Platinum, p.1Jennifer Lynn Barnes
17 Payback, Part 2
21 The End
About the Author
Also by Jennifer Lynn Barnes
who taught me all
of the fittest
Writing a sequel is definitely an interesting experience. For this one, I owe a huge debt of gratitude to everyone who read Golden and wanted to read more—friends, family, and readers, thank you so much for asking that all-important question: “What’s next?” Special thanks go out to some of my earliest readers, Anne Marie and Maddy Pace.
I’m also especially grateful to the people I’ve been blessed to work with for the past two years. Many thanks go out to Trish Parcell Watts for designing all of my beautiful covers; Noreen Marchisi, publicist extraordinaire; Web designer Allie Costas; and Holly Fredericks and Dave Barbour, for being behind the project from the start.
Most of all, thank you to the three people who I just can’t seem to thank enough, no matter how many acknowledgments I write: my editor, Krista Marino, for loving Golden, asking for a sequel, and knowing exactly how to help me make it the best it could possibly be; my agent, Elizabeth Harding, for believing in Golden from day one and for being the best champion any of my novels could hope for; and my mother/first reader/biggest fan, Marsha Barnes—the Gilmore Girls don’t have a thing on the two of us.
If you want to be popular,
it’s not nearly as important that you know who you are
as it is that everyone else does.
Is the hottest chick alive
And she’s mine. Hell yeah.”
Mrs. Mason looked somewhat scandalized by Brock’s poem, but honestly, if you assign your junior/senior English class the task of writing haikus, knowing full well that half the class is so drenched in testosterone that they can’t see straight, you’re pretty much asking for trouble. Quite frankly, she was lucky Brock had kept it PG.
Mrs. Mason cleared her throat. “Thank you, Brock,” she said. “That was certainly interesting.”
Funny, I thought. I was the subject of the poem, and even though I’d rewarded Brock with a coy and promising smile for his efforts, I wouldn’t have called the result “interesting.” A poet my boyfriend was not.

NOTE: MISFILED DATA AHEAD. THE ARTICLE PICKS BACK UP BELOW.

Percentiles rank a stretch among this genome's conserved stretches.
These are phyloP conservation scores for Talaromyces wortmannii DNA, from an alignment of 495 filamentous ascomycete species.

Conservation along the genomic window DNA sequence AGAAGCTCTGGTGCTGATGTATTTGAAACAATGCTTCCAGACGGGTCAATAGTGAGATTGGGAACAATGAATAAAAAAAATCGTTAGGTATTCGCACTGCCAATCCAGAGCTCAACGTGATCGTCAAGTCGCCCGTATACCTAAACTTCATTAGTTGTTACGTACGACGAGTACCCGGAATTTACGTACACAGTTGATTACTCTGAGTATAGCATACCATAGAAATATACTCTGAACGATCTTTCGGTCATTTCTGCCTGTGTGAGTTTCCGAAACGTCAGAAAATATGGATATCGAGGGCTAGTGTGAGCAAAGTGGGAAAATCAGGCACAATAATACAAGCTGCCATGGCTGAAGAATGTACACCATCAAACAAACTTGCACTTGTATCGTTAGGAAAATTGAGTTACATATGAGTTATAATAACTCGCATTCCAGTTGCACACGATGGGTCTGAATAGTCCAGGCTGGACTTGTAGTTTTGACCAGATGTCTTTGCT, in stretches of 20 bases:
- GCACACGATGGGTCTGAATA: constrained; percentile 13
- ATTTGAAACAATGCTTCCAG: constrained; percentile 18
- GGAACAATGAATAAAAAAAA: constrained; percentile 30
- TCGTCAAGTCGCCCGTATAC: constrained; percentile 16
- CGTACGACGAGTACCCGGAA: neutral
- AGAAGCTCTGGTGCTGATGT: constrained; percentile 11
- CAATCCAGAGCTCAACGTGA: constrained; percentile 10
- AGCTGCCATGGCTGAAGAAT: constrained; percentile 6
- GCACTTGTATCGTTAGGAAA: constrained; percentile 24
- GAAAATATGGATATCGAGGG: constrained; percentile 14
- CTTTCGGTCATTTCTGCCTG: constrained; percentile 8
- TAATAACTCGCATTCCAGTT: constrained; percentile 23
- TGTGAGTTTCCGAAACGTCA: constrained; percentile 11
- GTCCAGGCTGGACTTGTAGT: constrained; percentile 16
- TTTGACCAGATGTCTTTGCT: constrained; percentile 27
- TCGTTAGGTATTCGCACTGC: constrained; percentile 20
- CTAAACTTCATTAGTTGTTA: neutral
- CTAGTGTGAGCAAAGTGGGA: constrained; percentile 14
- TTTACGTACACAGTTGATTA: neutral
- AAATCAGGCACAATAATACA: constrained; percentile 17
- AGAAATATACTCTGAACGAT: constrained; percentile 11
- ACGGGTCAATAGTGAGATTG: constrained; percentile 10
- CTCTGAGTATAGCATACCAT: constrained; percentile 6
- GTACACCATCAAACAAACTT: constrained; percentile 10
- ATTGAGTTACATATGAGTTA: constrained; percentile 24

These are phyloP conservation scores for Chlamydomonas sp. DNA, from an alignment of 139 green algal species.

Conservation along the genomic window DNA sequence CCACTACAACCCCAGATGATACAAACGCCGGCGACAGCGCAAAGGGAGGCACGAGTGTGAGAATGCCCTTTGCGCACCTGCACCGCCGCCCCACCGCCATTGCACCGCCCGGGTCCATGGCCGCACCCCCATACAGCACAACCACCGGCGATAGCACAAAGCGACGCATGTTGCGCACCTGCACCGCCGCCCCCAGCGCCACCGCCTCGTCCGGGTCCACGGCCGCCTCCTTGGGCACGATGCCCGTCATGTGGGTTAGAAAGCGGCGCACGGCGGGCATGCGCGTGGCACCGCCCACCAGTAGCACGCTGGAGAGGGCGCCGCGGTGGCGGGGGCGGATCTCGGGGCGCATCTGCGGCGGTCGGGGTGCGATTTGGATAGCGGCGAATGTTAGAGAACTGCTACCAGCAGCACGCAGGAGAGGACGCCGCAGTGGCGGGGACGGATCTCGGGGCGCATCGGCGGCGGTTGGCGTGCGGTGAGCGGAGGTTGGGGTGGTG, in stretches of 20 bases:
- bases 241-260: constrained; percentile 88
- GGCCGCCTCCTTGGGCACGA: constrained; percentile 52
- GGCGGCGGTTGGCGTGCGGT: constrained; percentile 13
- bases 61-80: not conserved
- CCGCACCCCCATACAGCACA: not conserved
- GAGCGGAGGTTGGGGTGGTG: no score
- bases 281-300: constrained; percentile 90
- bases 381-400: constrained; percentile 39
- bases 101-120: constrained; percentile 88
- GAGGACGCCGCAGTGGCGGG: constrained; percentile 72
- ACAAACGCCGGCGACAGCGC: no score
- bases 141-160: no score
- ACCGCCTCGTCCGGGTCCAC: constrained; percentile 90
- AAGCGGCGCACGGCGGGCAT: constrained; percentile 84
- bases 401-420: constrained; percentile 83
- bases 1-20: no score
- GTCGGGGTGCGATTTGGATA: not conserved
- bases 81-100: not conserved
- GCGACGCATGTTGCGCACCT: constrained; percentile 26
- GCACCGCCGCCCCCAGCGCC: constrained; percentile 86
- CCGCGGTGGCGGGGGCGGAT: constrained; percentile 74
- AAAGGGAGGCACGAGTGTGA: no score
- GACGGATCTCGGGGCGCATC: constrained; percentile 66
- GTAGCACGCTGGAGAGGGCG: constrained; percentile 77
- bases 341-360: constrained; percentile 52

“Would anyone else like to share their haiku?”
Three football players raised their hands, and Mrs. Mason’s eye started twitching. Unless she wanted a repeat of The Disturbingly Explicit Haiku Incident of 2005 (don’t ask), she’d need to avoid calling on them. Honestly, the entire English department really should have given up on the idea of an annual poetry unit. What was the point in having us write haikus four years in a row?
“Actually,” Mrs. Mason said, her eye still twitching as some of the boys started snickering at the genius of their haikus, “let’s try something a little bit different.”
She picked up a piece of chalk and scribbled two words on the chalkboard.
“I want you all to take fifteen minutes and write as many sentences as you can that start with these two words,” she said. “These sentences will be the basis of your next poem.”
The assignment wasn’t exactly revolutionary, but at least she’d had the foresight to skip the annual assignment on limericks.
Following Mrs. M’s directions, I lazily scribbled the prompt on the top of my page.
Let’s see, I thought, tapping my pen on the edge of my lips, who am I?
A mishmash of answers flooded my brain.
I was Lilah Covington.
I was the most popular girl in the junior class.
I was craving milk and cookies.
I was a child born to an unwed teen mother.
I was the only thing standing between this school and Fuchsia Reynolds’s reign of terror.
I was secretly addicted to Boy Meets World reruns.
And, according to Brock’s haiku (which was either mildly endearing or borderline offensive, depending on how well you knew Brock and whether or not you had feminist leanings), I was the hottest chick alive.
Needless to say, I didn’t think any of those answers were what Mrs. Mason was looking for.
Without looking at the page, I started doodling as the list of things I had no intention of writing down grew in my mind.
I was a person who lived by my own rules, but never, ever broke them.
I was shorter than I wanted to be.
I was smarter than I let on.
I was in control.
And I was slowly but surely losing my mind.
The moment the thought occurred to me, I drifted into the exact kind of nonsensical daydream that currently had me questioning my own sanity.
Three girls holding hands. Fresh dirt on an open grave. Pink. Purple. Blue.
“All right, time’s up!” Mrs. Mason’s voice brought me back to the real world. “Let’s see what you all ended up with.”
I looked down at my page, expecting to see nothing except doodles, but a single sentence stared back at me.
I AM BRIANNA.
If you tell more than one person, it’s not a secret.
If I guess it before you tell me, it’s not a secret.
If you lie to me about it, it’s not a secret.
If you tell me because you think it will make me
like you better, it’s definitely not a secret.
And if it’s not a secret,
you can’t possibly expect me to keep it.
“So if you had to choose between babysitting for Brad Pitt and Angelina Jolie and babysitting for Katie Holmes and Tom Cruise, what would you choose?”
Fuchsia and I considered the options Tracy had offered us with a great deal of solemnity.
“Brangelina,” Fuchsia said. “Brad is so much hotter than Tom. And way less weird.”